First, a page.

Netflix needs hits, absolutely. But Netflix also simply needs content. It didn’t have to worry when it was adding popular shows like House of Cards, Orange Is the New Black, Grace and Frankie, or BoJack Horseman, because it could also rely on Friends, The Office, and Marvel movies. And yet, as more originals hit the platform, the wants and needs of customers have also become more apparent. Netflix has “managed to go from zero originals back in 2013 to well over 3,000 in a relatively short amount of time,” Moore told me. Some of those originals have come to define Netflix for subscribers in a positive way—their favorite show is a Netflix original, for example. While some of those originals have also come to define Netflix in a negative way. (Ask your friends about Bright.

The data we have from various third party sources, including Nielsen and Parrot, as well as from Netflix, suggests that subscribers are interested in Netflix originals, but they’re really sticking around for licensed content. Part of this is due to length. Procedurals like Criminal Minds and Grey’s Anatomy, or sitcoms like New Girl and Seinfeld, are shows that viewers return to time and time again. Much like Friends on HBO Max, which still pops up on Nielsen’s most-watched acquired titles list for streaming platforms, licensed shows may not be the thing that gets people in the door, but they convince a chunk of the audience to keep paying $15 a month. All signals point to customers coming into Netflix for a well-marketed original title, like The Gray Man, and then sticking around for Criminal Minds

Warner Bros. Discovery knows that. So does NBCUniversal, and Disney. It’s why Disney took a $200 million hit in its second quarter to remove several Marvel titles from Netflix. It’s why Sony charges a wildly high rate for some of its series (including Seinfeld). And it’s also the reason that Netflix is stuck between a rock and a hard place. Trying to make up for 50 years of programming is hard enough; trying to create a steady stream of hits while also building up that library is nearly impossible. It’s a testament to Netflix’s impact on television globally that it’s managed to nearly do just that. As Netflix continues to scale, and as it continues to lean into originals, now it’s a game of branding. Netflix wanted to be HBO before HBO became Netflix; Black-ish creator Kenya Barris walked away from Netflix because it felt too much like a “CBS.”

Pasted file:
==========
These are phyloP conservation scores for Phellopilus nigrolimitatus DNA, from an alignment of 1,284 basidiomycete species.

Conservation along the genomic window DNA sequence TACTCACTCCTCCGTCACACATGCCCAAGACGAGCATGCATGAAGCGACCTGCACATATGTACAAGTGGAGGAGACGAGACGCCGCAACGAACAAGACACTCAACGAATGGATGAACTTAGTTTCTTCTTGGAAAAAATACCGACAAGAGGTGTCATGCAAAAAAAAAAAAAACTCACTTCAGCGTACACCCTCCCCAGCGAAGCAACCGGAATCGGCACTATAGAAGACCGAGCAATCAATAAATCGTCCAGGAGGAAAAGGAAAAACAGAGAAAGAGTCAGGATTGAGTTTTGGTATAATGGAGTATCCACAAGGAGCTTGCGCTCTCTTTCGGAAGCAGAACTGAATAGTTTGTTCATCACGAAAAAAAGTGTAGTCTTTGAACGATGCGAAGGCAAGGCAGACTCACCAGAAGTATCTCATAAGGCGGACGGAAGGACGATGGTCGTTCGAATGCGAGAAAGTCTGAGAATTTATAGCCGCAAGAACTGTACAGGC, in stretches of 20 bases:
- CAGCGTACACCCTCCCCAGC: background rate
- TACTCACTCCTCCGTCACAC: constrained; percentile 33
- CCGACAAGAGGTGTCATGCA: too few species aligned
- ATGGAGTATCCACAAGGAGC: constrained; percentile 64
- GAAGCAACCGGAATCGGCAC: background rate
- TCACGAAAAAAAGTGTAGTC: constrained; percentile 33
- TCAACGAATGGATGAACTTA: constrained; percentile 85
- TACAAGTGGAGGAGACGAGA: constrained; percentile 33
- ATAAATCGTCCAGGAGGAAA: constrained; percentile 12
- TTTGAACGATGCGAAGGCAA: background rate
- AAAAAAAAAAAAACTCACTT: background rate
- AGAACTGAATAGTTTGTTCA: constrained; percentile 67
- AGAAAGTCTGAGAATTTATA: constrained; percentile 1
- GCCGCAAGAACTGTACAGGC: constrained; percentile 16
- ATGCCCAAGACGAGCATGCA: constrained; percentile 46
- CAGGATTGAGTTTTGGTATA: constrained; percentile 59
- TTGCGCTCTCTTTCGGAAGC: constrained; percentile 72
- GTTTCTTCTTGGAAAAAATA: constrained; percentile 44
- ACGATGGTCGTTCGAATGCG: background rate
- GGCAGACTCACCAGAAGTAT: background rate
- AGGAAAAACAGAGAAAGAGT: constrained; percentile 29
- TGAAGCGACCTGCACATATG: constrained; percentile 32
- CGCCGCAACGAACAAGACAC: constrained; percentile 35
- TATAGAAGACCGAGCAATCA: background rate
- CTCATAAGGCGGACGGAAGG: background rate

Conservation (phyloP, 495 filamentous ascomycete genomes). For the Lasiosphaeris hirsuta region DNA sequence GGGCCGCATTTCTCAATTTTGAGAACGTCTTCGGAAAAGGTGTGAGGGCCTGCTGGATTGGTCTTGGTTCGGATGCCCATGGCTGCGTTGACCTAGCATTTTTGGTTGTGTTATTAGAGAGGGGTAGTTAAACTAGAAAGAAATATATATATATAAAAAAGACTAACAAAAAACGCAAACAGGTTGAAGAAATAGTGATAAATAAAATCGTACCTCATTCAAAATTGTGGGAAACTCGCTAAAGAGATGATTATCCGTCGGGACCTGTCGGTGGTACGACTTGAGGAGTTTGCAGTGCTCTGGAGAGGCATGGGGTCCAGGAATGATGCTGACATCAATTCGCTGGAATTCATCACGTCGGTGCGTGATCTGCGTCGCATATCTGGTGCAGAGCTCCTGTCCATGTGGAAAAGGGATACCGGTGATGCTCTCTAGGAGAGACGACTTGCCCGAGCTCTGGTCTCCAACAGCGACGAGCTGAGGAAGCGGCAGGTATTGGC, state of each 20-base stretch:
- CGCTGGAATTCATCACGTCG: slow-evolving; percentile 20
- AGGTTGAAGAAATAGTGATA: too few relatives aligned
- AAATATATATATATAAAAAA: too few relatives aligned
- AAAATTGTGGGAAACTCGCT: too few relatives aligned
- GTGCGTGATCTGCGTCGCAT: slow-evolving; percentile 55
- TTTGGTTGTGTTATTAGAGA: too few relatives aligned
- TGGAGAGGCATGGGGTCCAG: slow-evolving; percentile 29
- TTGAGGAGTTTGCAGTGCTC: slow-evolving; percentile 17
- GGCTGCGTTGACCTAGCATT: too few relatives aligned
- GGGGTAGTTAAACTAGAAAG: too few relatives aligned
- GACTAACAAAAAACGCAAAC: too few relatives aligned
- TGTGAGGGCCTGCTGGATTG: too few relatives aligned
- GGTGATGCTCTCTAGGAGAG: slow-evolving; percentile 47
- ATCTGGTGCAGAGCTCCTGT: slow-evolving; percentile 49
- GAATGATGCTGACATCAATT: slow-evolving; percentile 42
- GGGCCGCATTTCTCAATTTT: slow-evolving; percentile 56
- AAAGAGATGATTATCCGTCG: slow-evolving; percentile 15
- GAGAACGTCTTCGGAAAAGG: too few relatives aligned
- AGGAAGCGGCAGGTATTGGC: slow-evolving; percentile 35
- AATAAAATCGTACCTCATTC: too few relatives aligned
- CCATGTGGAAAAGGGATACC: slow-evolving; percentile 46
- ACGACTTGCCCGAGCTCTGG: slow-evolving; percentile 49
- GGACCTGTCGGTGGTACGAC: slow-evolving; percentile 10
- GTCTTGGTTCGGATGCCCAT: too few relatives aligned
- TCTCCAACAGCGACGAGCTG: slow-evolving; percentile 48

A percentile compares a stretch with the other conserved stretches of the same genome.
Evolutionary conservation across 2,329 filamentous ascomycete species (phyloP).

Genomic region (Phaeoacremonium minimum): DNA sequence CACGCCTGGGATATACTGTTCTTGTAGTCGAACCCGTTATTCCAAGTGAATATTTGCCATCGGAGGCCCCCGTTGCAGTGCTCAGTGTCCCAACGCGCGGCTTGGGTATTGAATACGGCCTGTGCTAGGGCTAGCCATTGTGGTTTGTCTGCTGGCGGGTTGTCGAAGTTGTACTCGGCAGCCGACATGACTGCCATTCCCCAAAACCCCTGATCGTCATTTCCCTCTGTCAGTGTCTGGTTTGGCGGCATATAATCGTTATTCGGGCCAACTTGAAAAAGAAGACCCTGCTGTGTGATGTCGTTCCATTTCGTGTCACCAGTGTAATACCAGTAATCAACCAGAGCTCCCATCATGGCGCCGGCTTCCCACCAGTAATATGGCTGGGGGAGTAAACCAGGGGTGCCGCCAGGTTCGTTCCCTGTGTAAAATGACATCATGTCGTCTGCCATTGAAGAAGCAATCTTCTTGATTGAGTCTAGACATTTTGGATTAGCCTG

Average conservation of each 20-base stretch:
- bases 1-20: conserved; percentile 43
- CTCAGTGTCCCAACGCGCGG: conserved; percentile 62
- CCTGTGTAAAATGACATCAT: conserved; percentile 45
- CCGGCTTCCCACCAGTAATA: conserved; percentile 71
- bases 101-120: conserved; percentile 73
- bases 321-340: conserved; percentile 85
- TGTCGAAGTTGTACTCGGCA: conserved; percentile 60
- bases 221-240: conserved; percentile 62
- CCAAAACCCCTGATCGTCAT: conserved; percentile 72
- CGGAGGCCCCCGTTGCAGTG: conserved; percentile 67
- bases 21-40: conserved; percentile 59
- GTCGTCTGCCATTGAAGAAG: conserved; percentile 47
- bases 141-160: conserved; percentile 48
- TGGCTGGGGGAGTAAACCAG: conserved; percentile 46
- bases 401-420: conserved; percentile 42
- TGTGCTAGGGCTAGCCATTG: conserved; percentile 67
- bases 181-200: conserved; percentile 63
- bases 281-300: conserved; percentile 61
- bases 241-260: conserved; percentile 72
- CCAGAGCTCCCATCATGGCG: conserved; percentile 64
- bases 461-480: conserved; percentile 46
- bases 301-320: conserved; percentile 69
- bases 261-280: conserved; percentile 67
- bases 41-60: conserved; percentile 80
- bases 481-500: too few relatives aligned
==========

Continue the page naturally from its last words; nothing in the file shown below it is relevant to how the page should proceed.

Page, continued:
Perhaps that’s the best way to sum up Netflix’s originals-led future: an identity crisis in direct conflict with itself. Back in 2013, Sarandos said he didn’t want Netflix to be like Starz, meaning he didn’t want to approach original content by just “seeing what worked,” as he told THR. If a show was unsuccessful, he wanted it to be because the show was a “bad idea.” 

Throwing stuff at the wall to see what sticks, however, is one of the main criticisms Netflix original series have received over the past few years, especially as Netflix forays (successfully) into unscripted programming. Netflix wanted to be HBO, and is veering closer to CBS—but Netflix originals still don’t have the brand loyalty that HBO evokes, and it certainly doesn’t have the library CBS does. For the first time in its history, Netflix has more than 50 percent originals in the U.S. But the real question is whether that’s what its customers want.